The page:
Coping with the heat wave……

13 09 2013

Spring sprang early (about six weeks…), but Summer’s doing the same now.  32° yesterday, the forecast is for 35° in Gympie today, so it’s highly likely we’ll get the same here….  apparently, other places further inland might hit 40° today, and if this occurs, it will be the earliest 40°day in Queensland on record.  EVER.  But our new PM thinks Climate Change is crap……

So, I’m making ice cream…….

Home made ice cream, the proper stuff not made with pig fat and palm oil, leaves shop bought produce for dead.

Egg yolk/sugar mixture in double boiler

Egg yolk/sugar mixture in double boiler

Apart from being cold and delicious, it’s also less unhealthy and there’s even real food in it….!

Now we have rebuilt our flock of ducks and chooks, and ostensibly designed protection from foxes for them, we have a glut of eggs.  Two of our ducks are sitting on some 36 eggs right now, ensuring Christmas dinner will be pretty good.  But back to the ice cream;  here’s my recipe.

I always start by making Creme Anglaise (custard for the plebs…)  Warm one cup of milk (goat’s milk in our case – just milked only three hours ago, how fresh is that?)

Separate five eggs (I used three duck and two chicken eggs this time – use what you’ve got) and mix half a cup of raw sugar with the egg yolks in a double boiler.  Most recipes say a whole cup, but half a cup’s quite enough, we are cutting right back on sugar consumption here.  I use a stainless steel round bowl over a saucepan of hot water on the smallest gas ring.  Once mixed, add the warm milk, and continuously stir with a wooden spoon (yes, you have to STAY there and stir or your custard won’t come out…) in the double boiler

pour warm milk into mixture

pour warm milk into mixture

until – and you have to pay attention here – the Creme Anglaise magically starts thickening.  It’s a subtle thickening, probably no thicker than good cream.  The timing for removing from the heat is when the custard coats your wooden spoon thickly enough that you can draw a line across the spoon and the line doesn’t droop.  At that stage, I put the bowl in a sink with cold water to cool it down before putting in the fridge; I don’t put hot things in fridges, it makes them burn too much energy, and who’s in a hurry?  ‘Proper’ custard, by the way, is nowhere near as thick as the ready-made stuff you buy in the shops… so don’t fret if it’s still pourable when cold…..

Once the custard has reached the temperature of the sink water, add one cup of unadulterated pure cream (or even better if you can get it, double cream..  I never use thickened cream which contains gelatin…), three teaspoons of organic Vanilla essence (the real stuff is better than ‘flavouring’..) and put in the fridge until it’s at refrigerator temperature, normally 4°C, then transfer to the freezer.  Keep an eye on it, you don’t want it to start freezing at this stage.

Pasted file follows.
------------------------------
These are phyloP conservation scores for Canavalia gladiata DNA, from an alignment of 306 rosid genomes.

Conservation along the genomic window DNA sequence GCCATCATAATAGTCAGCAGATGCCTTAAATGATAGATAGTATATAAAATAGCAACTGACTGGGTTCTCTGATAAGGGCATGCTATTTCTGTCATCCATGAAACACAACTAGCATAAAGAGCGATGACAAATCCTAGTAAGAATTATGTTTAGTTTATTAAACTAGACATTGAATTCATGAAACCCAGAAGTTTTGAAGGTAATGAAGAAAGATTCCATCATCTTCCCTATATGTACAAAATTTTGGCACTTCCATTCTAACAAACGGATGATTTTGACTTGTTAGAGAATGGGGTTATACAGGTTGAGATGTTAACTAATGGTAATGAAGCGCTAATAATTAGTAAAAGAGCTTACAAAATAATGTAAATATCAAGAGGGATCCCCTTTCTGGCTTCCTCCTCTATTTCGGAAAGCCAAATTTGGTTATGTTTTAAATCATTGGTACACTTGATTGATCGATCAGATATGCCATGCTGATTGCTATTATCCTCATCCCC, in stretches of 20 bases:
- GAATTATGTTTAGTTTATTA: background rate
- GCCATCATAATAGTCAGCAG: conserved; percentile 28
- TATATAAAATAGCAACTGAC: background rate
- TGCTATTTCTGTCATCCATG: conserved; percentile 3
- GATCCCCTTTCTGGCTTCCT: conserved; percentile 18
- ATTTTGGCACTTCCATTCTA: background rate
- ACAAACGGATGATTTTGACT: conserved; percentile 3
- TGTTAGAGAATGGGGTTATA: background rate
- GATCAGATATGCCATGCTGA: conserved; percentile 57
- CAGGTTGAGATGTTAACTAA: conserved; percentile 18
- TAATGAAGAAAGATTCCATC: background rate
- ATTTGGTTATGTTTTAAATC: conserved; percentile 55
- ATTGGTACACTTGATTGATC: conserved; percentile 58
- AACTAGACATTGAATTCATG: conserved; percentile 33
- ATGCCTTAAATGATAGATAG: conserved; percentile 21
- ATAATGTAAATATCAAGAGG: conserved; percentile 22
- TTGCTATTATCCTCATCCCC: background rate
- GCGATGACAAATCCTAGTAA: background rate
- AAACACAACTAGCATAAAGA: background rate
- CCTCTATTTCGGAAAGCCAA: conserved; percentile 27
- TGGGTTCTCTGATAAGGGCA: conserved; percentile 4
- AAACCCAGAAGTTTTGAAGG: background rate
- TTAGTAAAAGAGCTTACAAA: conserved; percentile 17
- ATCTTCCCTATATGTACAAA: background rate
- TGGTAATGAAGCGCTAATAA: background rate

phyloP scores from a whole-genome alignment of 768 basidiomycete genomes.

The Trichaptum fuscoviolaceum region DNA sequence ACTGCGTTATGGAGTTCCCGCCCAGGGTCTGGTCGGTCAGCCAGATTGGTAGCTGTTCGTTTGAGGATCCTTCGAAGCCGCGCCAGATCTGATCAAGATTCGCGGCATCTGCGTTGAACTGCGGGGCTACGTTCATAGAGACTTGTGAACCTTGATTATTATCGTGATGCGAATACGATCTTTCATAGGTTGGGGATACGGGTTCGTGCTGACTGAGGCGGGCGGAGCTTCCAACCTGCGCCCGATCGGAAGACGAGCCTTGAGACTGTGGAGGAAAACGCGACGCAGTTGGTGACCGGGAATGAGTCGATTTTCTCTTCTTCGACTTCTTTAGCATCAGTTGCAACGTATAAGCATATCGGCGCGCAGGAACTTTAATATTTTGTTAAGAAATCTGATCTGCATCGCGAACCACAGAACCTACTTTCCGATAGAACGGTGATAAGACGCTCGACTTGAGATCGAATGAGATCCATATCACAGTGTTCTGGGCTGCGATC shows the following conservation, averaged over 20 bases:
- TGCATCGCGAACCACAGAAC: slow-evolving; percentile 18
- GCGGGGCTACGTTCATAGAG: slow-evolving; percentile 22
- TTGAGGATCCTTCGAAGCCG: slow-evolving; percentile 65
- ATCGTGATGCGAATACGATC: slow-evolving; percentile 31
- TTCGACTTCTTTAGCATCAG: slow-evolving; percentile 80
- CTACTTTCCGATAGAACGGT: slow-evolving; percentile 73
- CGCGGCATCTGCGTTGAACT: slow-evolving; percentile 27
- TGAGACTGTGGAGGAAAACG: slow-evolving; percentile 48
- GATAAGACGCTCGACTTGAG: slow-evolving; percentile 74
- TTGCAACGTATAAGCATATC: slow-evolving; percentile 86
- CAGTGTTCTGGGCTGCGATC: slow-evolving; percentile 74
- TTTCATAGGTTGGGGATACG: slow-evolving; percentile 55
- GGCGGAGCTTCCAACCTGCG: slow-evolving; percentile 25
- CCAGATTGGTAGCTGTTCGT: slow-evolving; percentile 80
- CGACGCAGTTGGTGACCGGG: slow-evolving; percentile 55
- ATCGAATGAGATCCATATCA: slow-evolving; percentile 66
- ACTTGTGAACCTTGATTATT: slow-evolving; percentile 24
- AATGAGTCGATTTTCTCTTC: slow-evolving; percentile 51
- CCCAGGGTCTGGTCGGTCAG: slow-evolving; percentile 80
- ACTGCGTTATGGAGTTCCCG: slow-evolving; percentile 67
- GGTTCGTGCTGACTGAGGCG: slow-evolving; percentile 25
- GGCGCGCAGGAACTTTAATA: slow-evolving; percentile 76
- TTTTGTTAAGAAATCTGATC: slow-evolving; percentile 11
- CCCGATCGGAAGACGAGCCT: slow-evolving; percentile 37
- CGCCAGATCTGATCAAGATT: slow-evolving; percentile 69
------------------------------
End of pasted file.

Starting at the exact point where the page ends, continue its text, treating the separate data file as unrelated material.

time to withdraw from heat

time to withdraw from heat

This is when you add whatever it is you want your ice cream to taste like.  Add nothing, and you have Vanilla ice cream.  Add chocolate, and you have chocolate ice cream.  I’m very partial to chilli chocolate myself….  yummmy!

Ice Cream Machines

Not all ice cream machines are created equal, I discovered after buying ours, a totally impulsive purchase.  We luckily got the right type.

Our machine works by using a double walled metal tub that contains what I suppose is the same stuff they put in cool bricks for eskies.  You store this in the freezer permanently (it actually helps to improve the freezer’s thermal storage capacity) ready for use whenever you want to make ice cream.  When it’s in the machine, the 25W motor turns it continuously in one direction while a cleverly shaped plastic ‘blade’ is held stationary by the clear plastic dome you can see in the picture.  Pour your ice cream mixture in through the top as the machine is on, and it churns and aerates and freezes your ice cream in about half an hour.  How long it takes entirely depends on how cold the mixture is when you pour it in, but the whole process only involves consuming 12.5Whr, or 0.0125 kWh, which like nuclear energy is too cheap to meter.   J

The other type of ice cream maker which I do not recommend costs 3 to 4 times as much to buy, and has an inbuilt refrigeration compressor (or something) to ‘make’ the cold.  I don’t know how much more energy this consumes, but it has to be orders of magnitude more than the machine we use.

Machine in action

Machine in action

Chocolate mixture in cold bowl with blade in place

Chocolate mixture in cold bowl with blade in place

 

 

 

 

 

 

 

 

 

 

And for the piece de resistance……….

Chocolate Ice Cream with 2 year old Mead on the deck....

Chocolate Ice Cream with 2 year old Mead on the deck….

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4 responses

13 09 2013
lemmiwinks

Very impressive!

15 09 2013
Don

Hi Mike,
Did you watch the ABC screening of the BBC program “Super Earth”. I consider it to be denial triumphalism at it worst. With the ABC showing programs like this, what hope do we have.

15 09 2013
mikestasse

Ah yes I did…… was giggling throughout! When I saw the seven metre diameter sewer pipe, I was wondering what would drive the pumps once Mexico runs out of oil, which must be coming very fast now as they have one of the fastest depletion rates in the world….

Peak Shit…?

27 10 2014
Claire

looks good dad. i have something for you to pour over that or enjoy after dinner. will be good to see you.

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